Kilts are becoming more and more popular as a choice for mens wedding attire so we thought we would do a little feature in this weeks blog.It is no longer rare for whole wedding parties to opt for kilts even if there is no Scottish connection.There was a time when we found the only groups interested in Tartans were Scotish people marrying in Ireland or Irish going over to the land of the thistle.
The history of the kilt can go back as far as the end of the 16th century. It was a full length garment that had an upper half that could be used as a cloak when you draped it over the shoulder and pulled up overhead.
The 11th edition of the Encyclopedia Britannica says the kilt is a Scandinavian word in origin; the word kilt comes from the Scots word kilt that means to tuck up the clothes around the body.
The kilt comes from the Norse settlers who had a similar garment and the Scots word derived from the Old Norse kjalta. When you were in battle, it was customary that you take off the garment or the kilt beforehand and set it aside.
The exact age of the kilt is still under debate.The earliest written source that definitely describes the plaid that was belted or great kilt comes from 1594. The great kilt is mostly associated with the Scots highlands but was also used in lowland rural areas. The widespread use of this type of kilt continued into the 19th century and some still wear them today.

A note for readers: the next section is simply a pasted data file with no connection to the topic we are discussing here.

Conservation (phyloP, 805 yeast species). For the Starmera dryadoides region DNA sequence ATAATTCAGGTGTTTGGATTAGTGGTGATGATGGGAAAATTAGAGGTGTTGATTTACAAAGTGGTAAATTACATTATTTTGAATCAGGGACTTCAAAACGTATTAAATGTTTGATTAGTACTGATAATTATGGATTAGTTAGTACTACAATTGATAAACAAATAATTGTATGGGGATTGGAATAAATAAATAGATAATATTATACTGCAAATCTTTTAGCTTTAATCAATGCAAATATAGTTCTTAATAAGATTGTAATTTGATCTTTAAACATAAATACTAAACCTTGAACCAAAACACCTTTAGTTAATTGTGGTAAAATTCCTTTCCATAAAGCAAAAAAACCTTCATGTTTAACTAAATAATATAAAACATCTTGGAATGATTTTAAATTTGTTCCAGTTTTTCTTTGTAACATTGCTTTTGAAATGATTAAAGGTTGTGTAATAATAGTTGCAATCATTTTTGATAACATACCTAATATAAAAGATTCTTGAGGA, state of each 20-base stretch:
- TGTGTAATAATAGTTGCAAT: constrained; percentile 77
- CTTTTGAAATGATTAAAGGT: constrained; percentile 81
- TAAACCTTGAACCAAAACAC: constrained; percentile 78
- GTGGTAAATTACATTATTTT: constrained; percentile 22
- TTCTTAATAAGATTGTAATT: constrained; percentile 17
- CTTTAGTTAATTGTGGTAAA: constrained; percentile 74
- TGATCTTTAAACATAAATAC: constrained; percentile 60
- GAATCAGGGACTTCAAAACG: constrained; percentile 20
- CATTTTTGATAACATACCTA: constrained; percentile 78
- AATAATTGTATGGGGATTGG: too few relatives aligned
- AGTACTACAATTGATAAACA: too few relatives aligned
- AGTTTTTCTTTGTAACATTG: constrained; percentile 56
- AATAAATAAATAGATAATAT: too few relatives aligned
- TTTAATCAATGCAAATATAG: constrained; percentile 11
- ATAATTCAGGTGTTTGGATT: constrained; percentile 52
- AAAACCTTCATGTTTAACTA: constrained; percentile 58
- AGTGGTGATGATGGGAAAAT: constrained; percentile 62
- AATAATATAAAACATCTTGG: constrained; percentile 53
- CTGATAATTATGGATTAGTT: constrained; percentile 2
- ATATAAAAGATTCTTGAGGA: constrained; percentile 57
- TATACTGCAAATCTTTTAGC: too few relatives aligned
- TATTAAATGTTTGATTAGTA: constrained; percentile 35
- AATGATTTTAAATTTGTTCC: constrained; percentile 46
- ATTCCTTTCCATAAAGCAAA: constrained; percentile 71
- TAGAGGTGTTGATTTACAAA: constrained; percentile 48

For weddings the obvious attraction is that the grooms clan can be represented by his tartan of choice.Many stores can provide tartans that represent some of the more popular family names or clans but for a family that has an unusual name you might have to go for a more generic kilt.These would include household names such as Bonnie Prince Charlie,Modern Douglas and Royal Stewart.The groom can attire himself differently to the rest of the party or perhaps opt for his own family tartan while the other members of the party can all have a different tartan.At the end of the day it is all about having some fun so there are no strict rules and regulations.